Melanoma—Early Detection and Prevention Saves Lives
Whether it affects a specific individual or a close loved one, cancer is a condition that touches everyone in some capacity. When we talk about feet, an important cancer to understand is malignant melanoma. Catching this disease early improves the success rate of treatment, but preventing it in the first place is even better.
What Is Melanoma?
Melanoma is widely-regarded as the most serious form of skin cancer and is often found in human cells (melanocytes) that create melanin. In rare occasions, it may develop in eyes and internal organs. Melanin is responsible for pigmentation and is the reason skin darkens when exposed to ultraviolet (UV) light.
With overexposure to UV radiation—either by short, intense bursts or lower levels absorbed over an extended period—the melanocytes sustain DNA damage, which leads to masses of cancerous cells. At this time, researchers are not entirely sure exactly how the DNA becomes damaged and causes melanoma, but the link between UV radiation and melanoma is quite evident.
What Are the Symptoms of Melanoma?
Early detection for melanoma is integral for effectively treating the condition. The mortality rate of this particular cancer is rather high for the simple reason that it is usually discovered in a late stage. With this in mind, it is essential to know that the primary sign of this cancer is irregular moles. We will discuss those momentarily, but note that a dark spot visible under a toenail might be malignant melanoma. More likely, it is simply blood pooled in the nail bed, but this situation still warrants a visit to our office for confirmation.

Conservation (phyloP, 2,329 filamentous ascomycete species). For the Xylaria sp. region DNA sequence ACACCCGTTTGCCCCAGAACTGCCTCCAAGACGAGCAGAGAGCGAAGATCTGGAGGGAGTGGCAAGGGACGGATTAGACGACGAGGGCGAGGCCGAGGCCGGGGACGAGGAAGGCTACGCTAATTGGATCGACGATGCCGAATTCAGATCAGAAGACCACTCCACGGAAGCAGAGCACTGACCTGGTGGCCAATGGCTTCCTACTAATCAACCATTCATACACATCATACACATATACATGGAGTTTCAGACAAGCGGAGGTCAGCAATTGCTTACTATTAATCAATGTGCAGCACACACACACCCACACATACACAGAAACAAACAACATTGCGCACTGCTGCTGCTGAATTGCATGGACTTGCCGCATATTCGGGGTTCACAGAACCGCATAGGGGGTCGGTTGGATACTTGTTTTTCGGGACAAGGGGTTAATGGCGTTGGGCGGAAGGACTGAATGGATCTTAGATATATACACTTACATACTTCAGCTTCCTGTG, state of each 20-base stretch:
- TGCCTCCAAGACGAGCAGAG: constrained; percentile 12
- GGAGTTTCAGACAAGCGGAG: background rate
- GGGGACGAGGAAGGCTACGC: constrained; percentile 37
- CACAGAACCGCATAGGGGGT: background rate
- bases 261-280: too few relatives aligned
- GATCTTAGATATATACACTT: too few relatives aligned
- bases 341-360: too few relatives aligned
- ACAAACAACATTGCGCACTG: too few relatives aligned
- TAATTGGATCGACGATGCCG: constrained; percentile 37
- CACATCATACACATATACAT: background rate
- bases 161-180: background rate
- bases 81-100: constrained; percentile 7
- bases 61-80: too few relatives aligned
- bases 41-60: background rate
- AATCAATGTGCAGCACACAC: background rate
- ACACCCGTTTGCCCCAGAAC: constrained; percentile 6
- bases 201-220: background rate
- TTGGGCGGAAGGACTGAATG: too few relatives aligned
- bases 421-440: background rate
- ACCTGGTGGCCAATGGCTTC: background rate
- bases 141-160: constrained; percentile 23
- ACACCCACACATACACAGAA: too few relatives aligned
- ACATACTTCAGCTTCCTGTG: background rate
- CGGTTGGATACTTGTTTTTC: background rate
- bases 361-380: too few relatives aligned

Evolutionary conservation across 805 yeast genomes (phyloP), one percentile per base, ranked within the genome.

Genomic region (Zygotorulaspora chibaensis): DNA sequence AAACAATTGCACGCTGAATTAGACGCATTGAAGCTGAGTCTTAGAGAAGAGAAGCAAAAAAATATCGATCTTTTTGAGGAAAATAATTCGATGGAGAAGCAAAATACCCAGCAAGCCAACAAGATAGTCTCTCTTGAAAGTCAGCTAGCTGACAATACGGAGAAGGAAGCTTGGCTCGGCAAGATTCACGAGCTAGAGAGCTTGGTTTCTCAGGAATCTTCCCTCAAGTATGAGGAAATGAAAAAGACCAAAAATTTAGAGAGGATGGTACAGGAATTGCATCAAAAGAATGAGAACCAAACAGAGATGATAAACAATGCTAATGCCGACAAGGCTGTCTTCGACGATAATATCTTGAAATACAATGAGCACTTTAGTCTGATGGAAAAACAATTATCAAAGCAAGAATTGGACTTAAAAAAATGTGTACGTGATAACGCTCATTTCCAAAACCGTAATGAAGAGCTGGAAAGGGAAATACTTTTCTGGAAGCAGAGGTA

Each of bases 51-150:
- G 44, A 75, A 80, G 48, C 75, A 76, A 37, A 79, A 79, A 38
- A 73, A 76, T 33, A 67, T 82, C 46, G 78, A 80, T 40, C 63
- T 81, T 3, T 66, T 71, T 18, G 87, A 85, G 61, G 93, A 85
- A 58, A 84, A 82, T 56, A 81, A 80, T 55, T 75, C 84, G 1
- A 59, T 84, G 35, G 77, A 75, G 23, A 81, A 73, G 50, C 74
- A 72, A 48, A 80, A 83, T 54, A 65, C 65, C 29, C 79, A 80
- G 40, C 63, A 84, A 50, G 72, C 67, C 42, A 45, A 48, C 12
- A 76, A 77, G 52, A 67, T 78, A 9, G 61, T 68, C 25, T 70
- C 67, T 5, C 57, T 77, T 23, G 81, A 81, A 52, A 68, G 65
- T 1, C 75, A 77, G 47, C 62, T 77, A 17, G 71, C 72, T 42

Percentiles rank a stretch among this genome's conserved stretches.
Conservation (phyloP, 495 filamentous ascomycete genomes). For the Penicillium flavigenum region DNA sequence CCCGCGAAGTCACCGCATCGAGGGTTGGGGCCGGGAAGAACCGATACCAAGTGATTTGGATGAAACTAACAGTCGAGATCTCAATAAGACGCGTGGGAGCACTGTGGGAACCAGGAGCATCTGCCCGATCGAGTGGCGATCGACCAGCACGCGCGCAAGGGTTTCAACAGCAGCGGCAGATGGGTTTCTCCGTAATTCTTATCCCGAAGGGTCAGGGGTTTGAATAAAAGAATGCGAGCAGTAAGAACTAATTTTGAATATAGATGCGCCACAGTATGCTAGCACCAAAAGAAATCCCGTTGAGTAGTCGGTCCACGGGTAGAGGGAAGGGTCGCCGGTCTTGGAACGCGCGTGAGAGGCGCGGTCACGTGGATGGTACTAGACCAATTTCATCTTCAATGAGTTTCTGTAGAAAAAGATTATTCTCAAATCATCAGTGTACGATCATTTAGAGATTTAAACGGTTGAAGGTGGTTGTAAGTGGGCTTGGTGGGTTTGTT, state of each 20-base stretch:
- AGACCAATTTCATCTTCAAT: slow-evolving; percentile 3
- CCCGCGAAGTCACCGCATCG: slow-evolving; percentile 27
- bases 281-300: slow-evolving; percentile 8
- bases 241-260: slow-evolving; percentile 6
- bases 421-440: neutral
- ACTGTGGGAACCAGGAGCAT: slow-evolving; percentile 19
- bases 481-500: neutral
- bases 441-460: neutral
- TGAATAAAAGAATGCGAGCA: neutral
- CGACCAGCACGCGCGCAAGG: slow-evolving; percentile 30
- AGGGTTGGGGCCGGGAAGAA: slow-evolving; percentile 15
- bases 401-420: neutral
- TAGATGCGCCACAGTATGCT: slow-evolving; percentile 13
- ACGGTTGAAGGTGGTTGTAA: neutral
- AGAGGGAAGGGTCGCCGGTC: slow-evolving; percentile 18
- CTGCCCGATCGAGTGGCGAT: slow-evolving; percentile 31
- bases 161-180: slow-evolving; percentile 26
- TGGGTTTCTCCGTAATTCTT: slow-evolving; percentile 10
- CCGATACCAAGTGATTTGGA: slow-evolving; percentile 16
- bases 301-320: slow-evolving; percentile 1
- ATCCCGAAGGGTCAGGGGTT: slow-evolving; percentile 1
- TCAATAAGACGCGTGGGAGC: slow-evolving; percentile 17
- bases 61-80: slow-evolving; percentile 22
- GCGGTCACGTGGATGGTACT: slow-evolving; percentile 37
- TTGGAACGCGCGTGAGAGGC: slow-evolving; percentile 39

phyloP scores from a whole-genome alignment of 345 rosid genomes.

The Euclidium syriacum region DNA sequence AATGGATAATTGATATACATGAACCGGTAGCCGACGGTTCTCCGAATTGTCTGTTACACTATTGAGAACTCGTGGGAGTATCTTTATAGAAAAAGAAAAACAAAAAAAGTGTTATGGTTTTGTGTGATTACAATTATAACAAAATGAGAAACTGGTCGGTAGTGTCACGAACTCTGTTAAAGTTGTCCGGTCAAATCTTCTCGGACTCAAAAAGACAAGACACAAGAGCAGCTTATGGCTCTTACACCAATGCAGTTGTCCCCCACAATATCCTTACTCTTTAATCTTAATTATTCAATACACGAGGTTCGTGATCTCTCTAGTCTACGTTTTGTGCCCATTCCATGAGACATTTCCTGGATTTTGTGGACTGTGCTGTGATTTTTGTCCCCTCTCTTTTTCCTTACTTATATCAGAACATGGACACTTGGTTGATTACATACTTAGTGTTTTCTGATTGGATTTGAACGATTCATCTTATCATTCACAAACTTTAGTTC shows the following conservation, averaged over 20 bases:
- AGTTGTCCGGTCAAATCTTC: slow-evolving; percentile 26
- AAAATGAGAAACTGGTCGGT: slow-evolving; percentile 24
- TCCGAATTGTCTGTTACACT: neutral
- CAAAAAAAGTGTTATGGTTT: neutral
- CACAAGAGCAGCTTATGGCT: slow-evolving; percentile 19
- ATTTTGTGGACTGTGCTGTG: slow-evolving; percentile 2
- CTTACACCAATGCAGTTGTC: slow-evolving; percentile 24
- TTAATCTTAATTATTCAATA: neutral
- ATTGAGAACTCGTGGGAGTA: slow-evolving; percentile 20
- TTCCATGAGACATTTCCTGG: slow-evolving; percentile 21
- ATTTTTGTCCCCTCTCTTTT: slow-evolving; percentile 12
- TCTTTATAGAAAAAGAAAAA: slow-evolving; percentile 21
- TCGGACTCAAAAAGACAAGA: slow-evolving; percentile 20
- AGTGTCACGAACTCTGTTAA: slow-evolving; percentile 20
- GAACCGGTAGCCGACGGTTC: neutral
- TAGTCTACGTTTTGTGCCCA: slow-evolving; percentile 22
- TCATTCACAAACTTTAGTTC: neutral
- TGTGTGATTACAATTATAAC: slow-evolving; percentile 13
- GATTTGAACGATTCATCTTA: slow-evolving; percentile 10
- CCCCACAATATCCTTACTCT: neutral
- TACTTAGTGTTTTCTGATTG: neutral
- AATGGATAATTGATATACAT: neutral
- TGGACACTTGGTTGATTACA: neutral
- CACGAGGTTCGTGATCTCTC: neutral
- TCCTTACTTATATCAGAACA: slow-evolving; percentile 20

How Can I Recognize an Irregular Mole?
Whereas some moles are fine, unusual ones might be cancerous. When you want to easily identify an irregular mole, remember your ABC’s:
- A – Asymmetrical Shape. If each half of a mole looks different from the other, it is worth investigating. Symmetry—where two halves look the same, except reversed (like in a mirror)—is what you hope to observe.
- B – Irregular Border. A mole that has a blurred, notched, or ragged border should be examined by a professional.
- C – Changes in Color. As opposed to the solid, singular color of a normal mole, a cancerous mole typically has multiple colors in an uneven distribution.
- D – Diameter. Size matters when it comes to moles – anything greater than 5 or 6 millimeters (about the size of pencil’s eraser) should raise a red flag.
- E – Evolving. Non-cancerous moles are consistent and will, more or less, stay around the same size and shape. If you have a mole that changes color, shape, or size, it is cause for concern.
If you have a mole that is round or oval-shaped, smaller than the size of a pencil eraser, has a distinct border, and is uniform in color—often brown, tan, or black—then you probably don’t have anything to worry about. Almost everyone has between 10 and 45 normal moles found throughout their bodies.
Are There Preventative Measures for Melanoma?
When it comes to melanoma, the good news is that viable prevention measures can decrease your likelihood of having to deal with it. Most are centered on avoiding, or limiting, exposure to harmful UV rays, including:
- Avoid direct sunlight between 10 am and 4 pm, when the sun’s rays are the strongest.
- Wear sunscreen of at least SPF 15 and protective clothing all year round.
- Do not use tanning beds.
- Examine your skin on a regular basis. (This won’t prevent melanoma, but it will help you identify the cancer early.)
When Should I Make an Appointment?
Early detection and treatment is your best bet for a successful recovery from skin cancer. As soon as you note an irregular mole, contact our office for the soonest possible appointment. We will assess the situation and take a skin biopsy to accurately diagnose whether or not it is cancerous. When the results come back, we will review them together and determine a treatment plan.
Dallas Podiatry Works is your partner in foot health every step of the way. Schedule an appointment at either our Plano or Dallas, TX offices by calling us toll free at (888) 716-5283, or use our online form today.
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